Monday, July 9, 2012

Aerial Geology #1: First Contact

At last, I've used my powers of flight to make a geologic observation from the air. This is an exciting first to my blog, and I look forward to more of the same.

This last weekend I flew down to a Fly-in/Drive-in breakfast and air show that is held every summer in Winona, Minnesota. For the few years I worked, went to school, and learned to fly there, I would volunteer for this event and it was always a thrill. I've missed the last two, on account of being in Missouri for grad school, so it was great to be able to fly there from the Cities. Also, it was nice to get in some cross-country flight time. I took the trusty Cessna 152 I've been hopping around in lately.

My trusty steed, 100x stronger than the average horse

I learned to fly along the Mississippi River, so it was great to re-visit my roosting grounds. And of course, you can't beat the view.

Composite photograph of view from the Cessna 152 flying up the Mississippi River;
stream valleys (left view), Mississippi River and Highway 61 (forward view), and Lock and Dam #5 (right view) 

Now, for the geology. On the way back to the Cities I noticed a decent sized quarry down amongst the little stream valleys.

Now, I've seen quarries from the air before, but after looking closer (especially in the photograph), I noticed something obvious: there were two distinct formations in that outcrop; an orange lower unit and a buff-gray upper unit.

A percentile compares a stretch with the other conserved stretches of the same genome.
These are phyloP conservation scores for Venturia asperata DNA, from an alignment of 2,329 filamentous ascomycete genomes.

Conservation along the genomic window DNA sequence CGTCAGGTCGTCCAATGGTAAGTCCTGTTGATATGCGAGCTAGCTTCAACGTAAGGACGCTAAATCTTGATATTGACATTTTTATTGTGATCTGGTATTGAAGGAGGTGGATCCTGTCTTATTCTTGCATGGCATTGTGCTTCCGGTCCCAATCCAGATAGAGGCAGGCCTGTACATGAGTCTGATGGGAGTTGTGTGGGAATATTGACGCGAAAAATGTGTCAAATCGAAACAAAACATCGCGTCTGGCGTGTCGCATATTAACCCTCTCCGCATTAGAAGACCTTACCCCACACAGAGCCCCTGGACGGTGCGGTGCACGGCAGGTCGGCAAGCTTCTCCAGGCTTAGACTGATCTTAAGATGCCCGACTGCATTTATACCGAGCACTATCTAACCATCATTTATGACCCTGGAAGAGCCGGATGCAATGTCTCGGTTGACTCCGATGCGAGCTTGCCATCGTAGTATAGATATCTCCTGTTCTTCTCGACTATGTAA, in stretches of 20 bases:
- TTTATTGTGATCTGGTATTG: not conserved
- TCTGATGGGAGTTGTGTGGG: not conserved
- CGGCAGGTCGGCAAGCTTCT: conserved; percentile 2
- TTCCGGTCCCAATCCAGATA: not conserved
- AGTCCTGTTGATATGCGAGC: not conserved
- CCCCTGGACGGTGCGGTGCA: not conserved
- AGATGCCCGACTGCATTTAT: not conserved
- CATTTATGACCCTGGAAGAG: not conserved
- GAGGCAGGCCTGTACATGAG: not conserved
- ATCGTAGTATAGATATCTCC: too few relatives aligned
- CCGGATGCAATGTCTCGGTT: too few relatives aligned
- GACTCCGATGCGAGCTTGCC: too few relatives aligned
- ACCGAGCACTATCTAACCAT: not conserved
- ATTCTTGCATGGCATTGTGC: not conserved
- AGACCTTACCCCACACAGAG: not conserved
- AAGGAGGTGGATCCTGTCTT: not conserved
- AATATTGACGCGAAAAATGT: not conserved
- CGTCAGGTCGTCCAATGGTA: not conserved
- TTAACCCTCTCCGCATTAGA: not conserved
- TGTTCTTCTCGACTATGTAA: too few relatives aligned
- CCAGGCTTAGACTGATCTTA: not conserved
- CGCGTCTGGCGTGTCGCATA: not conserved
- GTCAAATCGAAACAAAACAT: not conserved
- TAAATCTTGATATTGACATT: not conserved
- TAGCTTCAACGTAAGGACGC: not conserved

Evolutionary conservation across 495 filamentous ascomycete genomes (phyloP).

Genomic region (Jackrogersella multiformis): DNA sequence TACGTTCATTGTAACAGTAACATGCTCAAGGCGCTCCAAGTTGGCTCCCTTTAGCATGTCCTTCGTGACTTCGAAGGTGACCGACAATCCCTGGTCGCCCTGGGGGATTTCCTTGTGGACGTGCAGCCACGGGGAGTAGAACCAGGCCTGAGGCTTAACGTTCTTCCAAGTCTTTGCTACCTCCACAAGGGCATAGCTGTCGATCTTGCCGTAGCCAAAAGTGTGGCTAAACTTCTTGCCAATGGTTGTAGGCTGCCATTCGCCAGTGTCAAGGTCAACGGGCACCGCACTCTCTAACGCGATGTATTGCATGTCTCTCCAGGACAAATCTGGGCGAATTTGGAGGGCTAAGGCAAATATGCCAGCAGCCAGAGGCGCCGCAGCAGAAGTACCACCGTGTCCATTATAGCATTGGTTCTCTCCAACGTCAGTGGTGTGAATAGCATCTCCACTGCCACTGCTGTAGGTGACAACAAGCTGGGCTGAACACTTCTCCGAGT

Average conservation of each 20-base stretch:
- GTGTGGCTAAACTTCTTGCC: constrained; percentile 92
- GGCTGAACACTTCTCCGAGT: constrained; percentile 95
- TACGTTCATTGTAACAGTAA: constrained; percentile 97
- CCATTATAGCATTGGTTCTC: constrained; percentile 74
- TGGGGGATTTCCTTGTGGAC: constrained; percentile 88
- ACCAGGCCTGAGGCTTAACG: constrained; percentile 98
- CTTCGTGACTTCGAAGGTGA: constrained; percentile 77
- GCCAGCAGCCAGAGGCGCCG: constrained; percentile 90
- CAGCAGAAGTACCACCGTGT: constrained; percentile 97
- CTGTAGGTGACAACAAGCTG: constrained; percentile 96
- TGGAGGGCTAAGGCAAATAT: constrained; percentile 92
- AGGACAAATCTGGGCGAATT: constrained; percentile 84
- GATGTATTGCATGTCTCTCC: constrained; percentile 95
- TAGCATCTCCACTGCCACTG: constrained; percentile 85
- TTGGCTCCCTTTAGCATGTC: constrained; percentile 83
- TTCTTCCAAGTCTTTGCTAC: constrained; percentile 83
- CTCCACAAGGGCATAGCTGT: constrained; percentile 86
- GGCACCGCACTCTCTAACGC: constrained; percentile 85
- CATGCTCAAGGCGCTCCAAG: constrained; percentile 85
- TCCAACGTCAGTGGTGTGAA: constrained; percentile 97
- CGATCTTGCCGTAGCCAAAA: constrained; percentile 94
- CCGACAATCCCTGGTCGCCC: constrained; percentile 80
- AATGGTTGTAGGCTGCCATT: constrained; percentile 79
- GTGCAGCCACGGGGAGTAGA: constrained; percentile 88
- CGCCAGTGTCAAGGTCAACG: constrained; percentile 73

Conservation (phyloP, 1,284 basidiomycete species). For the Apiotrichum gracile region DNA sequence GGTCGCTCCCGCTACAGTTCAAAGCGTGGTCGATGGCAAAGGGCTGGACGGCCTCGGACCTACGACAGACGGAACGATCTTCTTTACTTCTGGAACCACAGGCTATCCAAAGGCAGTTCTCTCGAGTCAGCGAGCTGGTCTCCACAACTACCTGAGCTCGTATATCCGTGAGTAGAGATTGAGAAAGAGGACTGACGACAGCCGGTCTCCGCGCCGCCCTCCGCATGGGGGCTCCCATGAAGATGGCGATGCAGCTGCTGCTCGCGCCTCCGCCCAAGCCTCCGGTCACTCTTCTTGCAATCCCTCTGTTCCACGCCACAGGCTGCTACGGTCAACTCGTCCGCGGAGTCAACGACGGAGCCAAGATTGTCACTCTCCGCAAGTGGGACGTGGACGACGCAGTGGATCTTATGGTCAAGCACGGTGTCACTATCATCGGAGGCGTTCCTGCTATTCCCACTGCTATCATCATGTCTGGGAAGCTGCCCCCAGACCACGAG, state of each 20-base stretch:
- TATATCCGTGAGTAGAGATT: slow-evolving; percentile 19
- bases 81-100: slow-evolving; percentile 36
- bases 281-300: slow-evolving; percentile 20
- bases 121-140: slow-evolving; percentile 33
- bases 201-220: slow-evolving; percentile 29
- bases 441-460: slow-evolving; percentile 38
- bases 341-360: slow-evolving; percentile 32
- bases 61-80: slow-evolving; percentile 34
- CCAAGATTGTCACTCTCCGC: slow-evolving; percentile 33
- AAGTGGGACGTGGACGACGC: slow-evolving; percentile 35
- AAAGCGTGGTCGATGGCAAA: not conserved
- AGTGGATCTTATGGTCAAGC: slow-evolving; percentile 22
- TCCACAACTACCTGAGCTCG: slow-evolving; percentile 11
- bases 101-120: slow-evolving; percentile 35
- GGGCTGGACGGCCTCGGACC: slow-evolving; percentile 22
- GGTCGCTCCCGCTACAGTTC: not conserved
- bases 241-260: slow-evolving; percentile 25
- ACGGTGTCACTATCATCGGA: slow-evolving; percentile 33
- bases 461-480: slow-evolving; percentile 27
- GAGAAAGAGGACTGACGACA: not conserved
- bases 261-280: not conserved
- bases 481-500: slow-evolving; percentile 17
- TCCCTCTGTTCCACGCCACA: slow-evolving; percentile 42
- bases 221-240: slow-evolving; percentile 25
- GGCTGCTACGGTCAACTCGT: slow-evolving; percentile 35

Outcrop near Winona, Minnesota, showing Cambrian-Ordovician boundary as the sharp contact between the Jordan Sandstone (orange, lower unit) and Oneota Dolomite (gray, upper unit)

I think any other place and I would have just dismissed it, but that combination of rock colors in that sequence, and for this region, represents a geologic contact that is well-known to every geologist and geology student in the area. The bottom orange-tinged unit is the Jordan Sandstone, and the upper gray unit is the Oneota Dolomite. The contact is the Cambrian-Ordovician unconformity.

Stratigraphy of Minnesota

All geology students recognize the Jordan Sandstone because it tends to break easily and stains your hands and clothes a rusty-orange. There is a large outcrop of rock that students are brought to which we just call "Homer", and the Jordan Sandstone is part of the sequence of rocks exposed there.

Roadside geology at Homer Ridge; me (left), fellow geologist Laura, and Jordan Sandstone (right)

The Oneota Dolomite, above the Jordan Sandstone, is known around the area for making up the resistant caprocks for the bluffs. Around Winona everyone sees this formation all the time as Sugar Loaf, the pinnacle of rock seen from almost anywhere in the city, even at night (they light it up), as a remnant from quarrying.

Sugar Loaf bluff, Winona, Minnesota

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